Compare and contrast...Qualcomm has about 20,000 evacuess and the Superdome had about 25,000
When hundreds of thousands of Southern California residents were evacuated from their homes in the wake of this week's devastating fires, memories of Hurricane Katrina couldn't help but surface as scores of evacuees ended up taking refuge in the city's Qualcomm Stadium.
But after two days, what has developed here in Qualcomm could hardly stand in sharper contrast to the spectacle of Katrina, especially the chaos in Louisiana's Superdome.
Qualcomm is clean. It is organized. It is, in many regards, at times even festive, with clowns to entertain children who are wearing dust-particle masks to protect their lungs from the hanging smoke and blowing ash.
Just to put this in proportion:
After five days managing near riots, medical horrors and unspeakable living conditions inside the Superdome, Louisiana National Guard Col. Thomas Beron prepared to hand over the dead to representatives of the Federal Emergency Management Agency.
Following days of internationally reported murders, rapes and gang violence inside the stadium, the doctor from FEMA â€” Beron doesn't remember his name â€” came prepared for a grisly scene: He brought a refrigerated 18-wheeler and three doctors to process bodies.[...]
San Diego County Sheriff Bill Kolender says more people have been evacuated because the county's wildfires than were evacuated from New Orleans during Hurricane Katrina.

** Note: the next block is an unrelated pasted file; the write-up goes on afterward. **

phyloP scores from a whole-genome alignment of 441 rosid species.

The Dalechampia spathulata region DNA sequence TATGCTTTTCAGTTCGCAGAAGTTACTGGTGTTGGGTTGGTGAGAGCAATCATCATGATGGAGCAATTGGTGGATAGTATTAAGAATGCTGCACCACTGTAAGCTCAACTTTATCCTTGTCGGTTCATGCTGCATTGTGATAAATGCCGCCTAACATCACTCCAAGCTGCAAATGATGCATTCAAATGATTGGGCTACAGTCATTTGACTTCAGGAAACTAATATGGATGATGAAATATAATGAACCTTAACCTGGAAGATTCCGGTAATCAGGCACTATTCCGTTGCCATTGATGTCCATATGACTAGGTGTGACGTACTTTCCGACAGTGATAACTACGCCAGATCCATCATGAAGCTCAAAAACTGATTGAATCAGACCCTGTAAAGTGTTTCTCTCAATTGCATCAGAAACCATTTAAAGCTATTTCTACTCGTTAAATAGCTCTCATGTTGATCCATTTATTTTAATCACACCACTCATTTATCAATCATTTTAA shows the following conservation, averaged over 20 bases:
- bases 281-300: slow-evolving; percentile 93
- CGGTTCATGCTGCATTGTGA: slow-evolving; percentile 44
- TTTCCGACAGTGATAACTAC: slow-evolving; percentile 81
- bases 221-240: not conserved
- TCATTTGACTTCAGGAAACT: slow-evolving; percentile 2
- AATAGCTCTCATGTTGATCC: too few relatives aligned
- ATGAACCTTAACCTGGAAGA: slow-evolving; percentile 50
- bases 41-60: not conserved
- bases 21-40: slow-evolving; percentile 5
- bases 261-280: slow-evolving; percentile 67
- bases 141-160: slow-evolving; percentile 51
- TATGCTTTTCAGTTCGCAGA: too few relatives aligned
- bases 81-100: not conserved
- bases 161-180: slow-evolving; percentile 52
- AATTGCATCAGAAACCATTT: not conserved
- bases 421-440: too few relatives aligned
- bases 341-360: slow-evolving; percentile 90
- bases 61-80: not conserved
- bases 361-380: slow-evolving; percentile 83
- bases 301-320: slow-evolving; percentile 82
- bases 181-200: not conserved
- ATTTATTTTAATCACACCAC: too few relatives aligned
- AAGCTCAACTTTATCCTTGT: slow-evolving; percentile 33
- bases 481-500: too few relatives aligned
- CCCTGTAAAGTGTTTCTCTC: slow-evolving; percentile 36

He urged residents to remain patient until they can safely be allowed to return to their homes.
more than Katrina. Stunning how well government can work. Kudos to California.
And finally, in case anyone needs assistance in disaster management, I found this press release, yes, it is real:
Former FEMA Director and Director of Corporate Strategy for Cotton Companies Michael D. Brown Available for Interviews Regarding California Wild Fires
NEW YORK, Oct. 23 /PRNewswire-USNewswire/ -- Michael D. Brown, Former FEMA Director and Current Director of Cotton Companies, one of the leading disaster preparedness and restoration organizations in the nation, is available for comment regarding the wild fires that are devastating Southern California.
Currently, the brush fires are affecting hundreds of local businesses and have forced more than 500,000 people out of their homes. Of these 500,000 people, an estimated 10,000 of them have taken shelter at the local NFL stadium, Qualcomm, vaguely reminiscent of circumstances of Hurricane Katrina evacuees two years ago.
"The agency has learned some hard lessons regarding the handling of mass evacuations especially in regard to the bureaucratic red tape that is involved in such a process," said Mr. Brown. "This is a tragic time for many of the people of California, and Cotton Companies is working to ensure that normalcy is restored and that businesses and organizations are back up and running as soon as possible."
Cotton has already deployed a team to San Diego to prepare recovery efforts and has a Community Assessment Team in full force.
Mr. Brown can speak to the turmoil being caused by the California wild fires as well as to some of the new processes in disaster relief efforts that will help to restore California communities. He can offer advice to residents and businesses on proper relief and recovery efforts and provide suggestions for future disaster preparedness.
Since its inception in 1996, Cotton Companies, the nation's leading provider of disaster recovery services, has been coming to the aid of businesses and communities coast to coast with its ability to react, take charge, mobilize and execute on the spot crisis management. Cotton has responded to such high-alert disasters as Hurricane Katrina and the tragedy of 9/11 in New York City.
:rofl: you can't make this stuff up!
Finally, Here Are numbers to help those who could use it in California.
See you inside. Coffee is ready to go!